In case you’re interested, there will be a 15-day restoration workshop at the château this summer. Details on the blog. I so wish I had the time and money to do it.

Hope your weekend’s going well so far.

{carole}

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Insta Mint

Have I mentioned that I love Instagram? I really do. In seconds, you can see falling snow in St. Petersburg, Russia, a sunset in Indonesia and a cool vintage Fiat on a London street. There are some incredible photographers there and I enjoy seeing how they adapt to the square format. Some put up photos taken with “real” cameras, but most use a smart phone. I mostly use my iPhone and occasionally, the iPad.

Anyway, there’s a group on Instagram called “Nothing is Ordinary,” and they ask for photos fitting a different theme each week. Last Friday the theme was “mint.” I have a vintage teacup and saucer in that hue, so I brewed a cup of tea, added a slice of lemon and took a few shots. This is the one I submitted to #MINTFRIDAY_NIO:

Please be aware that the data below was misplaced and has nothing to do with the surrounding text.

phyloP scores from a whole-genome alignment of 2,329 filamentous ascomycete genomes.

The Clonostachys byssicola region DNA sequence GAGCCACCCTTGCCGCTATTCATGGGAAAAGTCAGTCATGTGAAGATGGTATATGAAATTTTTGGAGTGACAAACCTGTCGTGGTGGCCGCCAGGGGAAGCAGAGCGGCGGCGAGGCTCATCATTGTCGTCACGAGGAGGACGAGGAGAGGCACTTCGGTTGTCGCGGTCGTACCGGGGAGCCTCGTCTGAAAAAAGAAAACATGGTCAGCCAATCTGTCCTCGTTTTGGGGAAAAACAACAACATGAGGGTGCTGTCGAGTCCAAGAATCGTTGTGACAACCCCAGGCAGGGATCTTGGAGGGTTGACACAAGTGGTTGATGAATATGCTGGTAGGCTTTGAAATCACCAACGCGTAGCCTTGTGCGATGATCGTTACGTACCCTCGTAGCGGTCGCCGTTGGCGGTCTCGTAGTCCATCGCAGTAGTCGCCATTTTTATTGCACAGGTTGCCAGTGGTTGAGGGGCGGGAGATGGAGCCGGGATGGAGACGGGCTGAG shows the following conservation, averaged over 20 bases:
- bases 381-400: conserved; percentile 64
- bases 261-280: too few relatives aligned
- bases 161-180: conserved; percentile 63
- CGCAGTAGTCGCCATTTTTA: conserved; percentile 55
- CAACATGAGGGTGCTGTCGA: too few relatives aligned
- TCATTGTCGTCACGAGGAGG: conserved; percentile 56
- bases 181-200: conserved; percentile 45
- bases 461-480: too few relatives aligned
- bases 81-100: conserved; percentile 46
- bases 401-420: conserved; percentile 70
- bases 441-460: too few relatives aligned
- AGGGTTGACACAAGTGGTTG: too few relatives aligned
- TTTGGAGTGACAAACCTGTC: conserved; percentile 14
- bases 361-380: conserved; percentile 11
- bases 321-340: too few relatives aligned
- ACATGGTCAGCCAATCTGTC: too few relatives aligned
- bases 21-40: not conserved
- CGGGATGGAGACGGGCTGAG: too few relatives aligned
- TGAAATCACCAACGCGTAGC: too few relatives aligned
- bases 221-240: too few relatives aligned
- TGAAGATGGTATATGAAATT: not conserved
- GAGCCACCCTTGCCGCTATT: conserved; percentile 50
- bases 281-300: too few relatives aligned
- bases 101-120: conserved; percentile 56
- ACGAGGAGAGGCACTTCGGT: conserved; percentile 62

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To my surprise, it was selected, along with three others in a lovely grid:

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The administrator of the group did such a nice job combining photos, didn’t she? I really enjoyed being a part of it.

OK, great weekend, everyone!

{carole}

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Vasa Museum

On our flight to Copenhagen, we were next to the nicest man from Sweden, a pilot for a different airline. When he found out we were going to visit Stockholm, he said we just had to see the Vasa Museum. Luckily, we had booked an excursion there.